After looking around and reading a few reasons people give for being atheist, I've been quite surprised to find that nobody seems to share the reason that first made me an atheist. I've always thought it funny that people turn to religion to answer questions like where we came from, where the world came from, and what are purpose of life is. Most religions attribute such things to the presence of a creator of some sort, a supreme being that made everything. However, this idea has a serious flaw... what created the creator? What created existence in the first place? Why does anything exist? These are questions I've never been able to answer, and I doubt anyone ever will be able to.. not even religion. I was just wondering if anyone else had ever wondered about these things, and what they thought.

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Setting the theist's theory aside do you agree that logic dictates the universe either has to have a cause or has to be self-existent and eternal?
dammit man, I wanted to write that post.

Just to extend what you said about the Uncertainty Principle, during the early inflationary stage of the Universe, when the quantities were so small and dense, quantum fluctuations is believed to have caused some serious events: Quantum fluctuations are the most probable explanation for the non-homogeneous nature of any particular local area of the universe.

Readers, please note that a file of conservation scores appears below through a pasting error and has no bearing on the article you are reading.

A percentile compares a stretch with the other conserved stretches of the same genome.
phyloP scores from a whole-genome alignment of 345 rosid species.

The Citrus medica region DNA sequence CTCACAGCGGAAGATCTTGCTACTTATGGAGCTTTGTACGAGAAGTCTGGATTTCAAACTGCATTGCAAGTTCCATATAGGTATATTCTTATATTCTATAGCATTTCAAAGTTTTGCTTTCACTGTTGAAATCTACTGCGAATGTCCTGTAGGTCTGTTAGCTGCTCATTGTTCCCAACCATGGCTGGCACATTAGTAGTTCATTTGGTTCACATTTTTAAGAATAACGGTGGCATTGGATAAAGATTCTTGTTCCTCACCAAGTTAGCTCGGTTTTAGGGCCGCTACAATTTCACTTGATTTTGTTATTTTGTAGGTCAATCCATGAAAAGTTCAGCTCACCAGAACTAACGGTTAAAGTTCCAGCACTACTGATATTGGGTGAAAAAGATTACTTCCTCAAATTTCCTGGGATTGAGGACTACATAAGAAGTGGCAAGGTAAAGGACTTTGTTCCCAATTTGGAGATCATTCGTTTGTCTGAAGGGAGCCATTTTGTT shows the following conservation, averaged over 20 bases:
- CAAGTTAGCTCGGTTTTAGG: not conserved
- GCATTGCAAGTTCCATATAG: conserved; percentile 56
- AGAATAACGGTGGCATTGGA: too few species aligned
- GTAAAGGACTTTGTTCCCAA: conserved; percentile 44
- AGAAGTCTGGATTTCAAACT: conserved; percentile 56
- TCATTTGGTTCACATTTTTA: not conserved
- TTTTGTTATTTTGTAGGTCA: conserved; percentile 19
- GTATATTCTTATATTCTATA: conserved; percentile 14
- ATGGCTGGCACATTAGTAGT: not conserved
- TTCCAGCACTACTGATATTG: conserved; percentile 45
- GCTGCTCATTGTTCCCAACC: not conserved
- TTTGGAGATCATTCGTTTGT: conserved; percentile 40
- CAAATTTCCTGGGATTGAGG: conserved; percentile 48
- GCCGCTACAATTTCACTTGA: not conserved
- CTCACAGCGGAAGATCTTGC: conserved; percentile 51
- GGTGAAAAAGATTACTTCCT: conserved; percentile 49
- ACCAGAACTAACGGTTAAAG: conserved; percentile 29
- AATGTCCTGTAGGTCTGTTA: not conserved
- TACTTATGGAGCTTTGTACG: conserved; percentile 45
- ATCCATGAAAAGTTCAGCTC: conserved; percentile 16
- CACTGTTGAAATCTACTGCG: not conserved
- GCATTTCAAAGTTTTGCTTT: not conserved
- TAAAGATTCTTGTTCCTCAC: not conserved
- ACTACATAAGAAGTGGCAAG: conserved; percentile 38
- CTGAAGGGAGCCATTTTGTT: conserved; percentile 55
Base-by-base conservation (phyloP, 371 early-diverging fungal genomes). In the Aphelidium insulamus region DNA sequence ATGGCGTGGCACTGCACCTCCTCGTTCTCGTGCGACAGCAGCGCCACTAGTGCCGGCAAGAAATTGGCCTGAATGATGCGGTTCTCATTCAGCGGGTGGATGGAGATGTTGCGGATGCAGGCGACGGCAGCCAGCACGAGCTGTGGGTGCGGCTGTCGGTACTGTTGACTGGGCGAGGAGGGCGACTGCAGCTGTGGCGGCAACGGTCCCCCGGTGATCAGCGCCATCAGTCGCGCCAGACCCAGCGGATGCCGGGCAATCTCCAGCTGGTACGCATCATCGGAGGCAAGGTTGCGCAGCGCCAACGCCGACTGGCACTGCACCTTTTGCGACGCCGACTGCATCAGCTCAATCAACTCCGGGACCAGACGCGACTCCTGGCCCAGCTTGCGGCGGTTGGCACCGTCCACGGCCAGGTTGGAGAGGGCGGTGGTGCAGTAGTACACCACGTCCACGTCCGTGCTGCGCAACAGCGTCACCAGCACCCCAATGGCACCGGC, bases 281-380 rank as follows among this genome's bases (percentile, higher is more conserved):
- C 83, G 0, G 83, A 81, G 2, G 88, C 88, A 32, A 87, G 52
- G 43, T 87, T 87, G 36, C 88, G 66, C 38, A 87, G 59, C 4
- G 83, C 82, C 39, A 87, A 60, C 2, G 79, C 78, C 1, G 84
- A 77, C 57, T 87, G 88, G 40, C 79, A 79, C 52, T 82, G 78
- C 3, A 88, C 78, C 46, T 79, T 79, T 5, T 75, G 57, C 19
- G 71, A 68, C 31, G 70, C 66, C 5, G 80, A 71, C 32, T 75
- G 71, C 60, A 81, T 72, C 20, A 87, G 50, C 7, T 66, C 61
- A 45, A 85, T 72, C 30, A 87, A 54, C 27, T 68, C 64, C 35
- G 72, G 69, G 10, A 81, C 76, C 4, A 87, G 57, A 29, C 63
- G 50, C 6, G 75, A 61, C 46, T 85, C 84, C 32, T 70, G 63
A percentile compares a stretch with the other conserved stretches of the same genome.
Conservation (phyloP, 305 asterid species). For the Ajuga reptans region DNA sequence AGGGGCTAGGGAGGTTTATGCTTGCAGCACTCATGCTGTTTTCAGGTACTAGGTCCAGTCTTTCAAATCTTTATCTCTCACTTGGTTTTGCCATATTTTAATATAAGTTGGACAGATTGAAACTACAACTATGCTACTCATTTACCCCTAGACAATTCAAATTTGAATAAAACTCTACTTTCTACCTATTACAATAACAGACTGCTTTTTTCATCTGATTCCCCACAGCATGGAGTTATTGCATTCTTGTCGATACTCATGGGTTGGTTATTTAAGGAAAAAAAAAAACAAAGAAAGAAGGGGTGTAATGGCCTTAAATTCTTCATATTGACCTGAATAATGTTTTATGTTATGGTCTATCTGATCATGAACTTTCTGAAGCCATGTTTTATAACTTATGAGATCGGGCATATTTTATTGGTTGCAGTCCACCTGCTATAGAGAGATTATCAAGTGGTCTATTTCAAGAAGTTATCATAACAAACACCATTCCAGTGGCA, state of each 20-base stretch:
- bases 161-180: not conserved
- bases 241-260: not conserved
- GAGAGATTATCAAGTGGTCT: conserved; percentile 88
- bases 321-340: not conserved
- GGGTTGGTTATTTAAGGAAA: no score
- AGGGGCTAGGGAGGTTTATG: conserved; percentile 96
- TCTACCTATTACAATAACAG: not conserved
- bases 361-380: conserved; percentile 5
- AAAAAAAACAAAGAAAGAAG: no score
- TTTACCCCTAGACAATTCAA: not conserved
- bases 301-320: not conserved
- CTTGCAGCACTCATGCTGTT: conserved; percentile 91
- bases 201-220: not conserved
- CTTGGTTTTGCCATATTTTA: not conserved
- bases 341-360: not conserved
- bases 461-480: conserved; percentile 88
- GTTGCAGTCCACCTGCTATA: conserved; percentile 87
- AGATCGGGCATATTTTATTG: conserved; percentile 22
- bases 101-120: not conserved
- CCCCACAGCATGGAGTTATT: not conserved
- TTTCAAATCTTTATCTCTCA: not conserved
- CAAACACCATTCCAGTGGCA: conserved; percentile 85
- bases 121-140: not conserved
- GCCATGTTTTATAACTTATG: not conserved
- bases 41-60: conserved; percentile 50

We can use this inflation theory to predict certain properties of the observable Cosmic Background Radiation today. Those properties have consequently been tested to be true.

So spontaneous things are not just limited so small nucleic emissions, they could also possibly explain the grand structure of the universe, and who knows, the trigger for the big bang itself. We just don't know yet.
Do I understand correctly then that you do not support the theory of The Big Bang and an expanding universe?

Actually I haven't posited the existence of any deity just the same as I would not rule out an FSM, at least not in this discussion at this point. I would assume that you would not posit the non-existence of a deity or FSM at this point either as there is no point in this stage.

I just wanted to see if there was a common ground for a logical, reasoned discussion. My "reasonable" foundation would be three options for the existence of the Universe; 1)it is an illusion 2) it is the effect of a cause 3) it is self-existent and eternal.

1) Can be thrown out thanks to Descartes.

2) An effect by definition has to have a cause. A cause by definition has to have an effect. A cause does not by definition need to have a cause. An effect by definition does not need to have an effect.

3) Doesn't work if you support the Big Bang as it is generally defined and accepted.

Infinite regress only occurs if we twist Hume's critique of Cause and Effect.

I hope that by "Uncertainty" you aren't referring to Heisenberg's Principle as the response below indicates. If you are, then you are misusing the Principle, otherwise disregard my comment.

Self-creation was not mentioned as it is absurd from the start.
Speaking of quantum events, it is the case that occasionally, due to quantum flux, a pair of particles will spontaneously generate in a vacuum, of equal and opposite charges. Shortly thereafter, they will encounter one another and annihilate each other, resulting in a net change of zero.

However, when these particles appear near a black hole's event horizon, occasionally, the path taken by one of the two will cross the event horizon, from which it cannot escape, and the other particle will wend its way out into the universe. This is the cause of Hawking radiation, and is one reason why black holes, eventually, evaporate.

Stephen Hawking's book, The Universe In A Nutshell, has a more detailed and probably understandable explanation for this. :)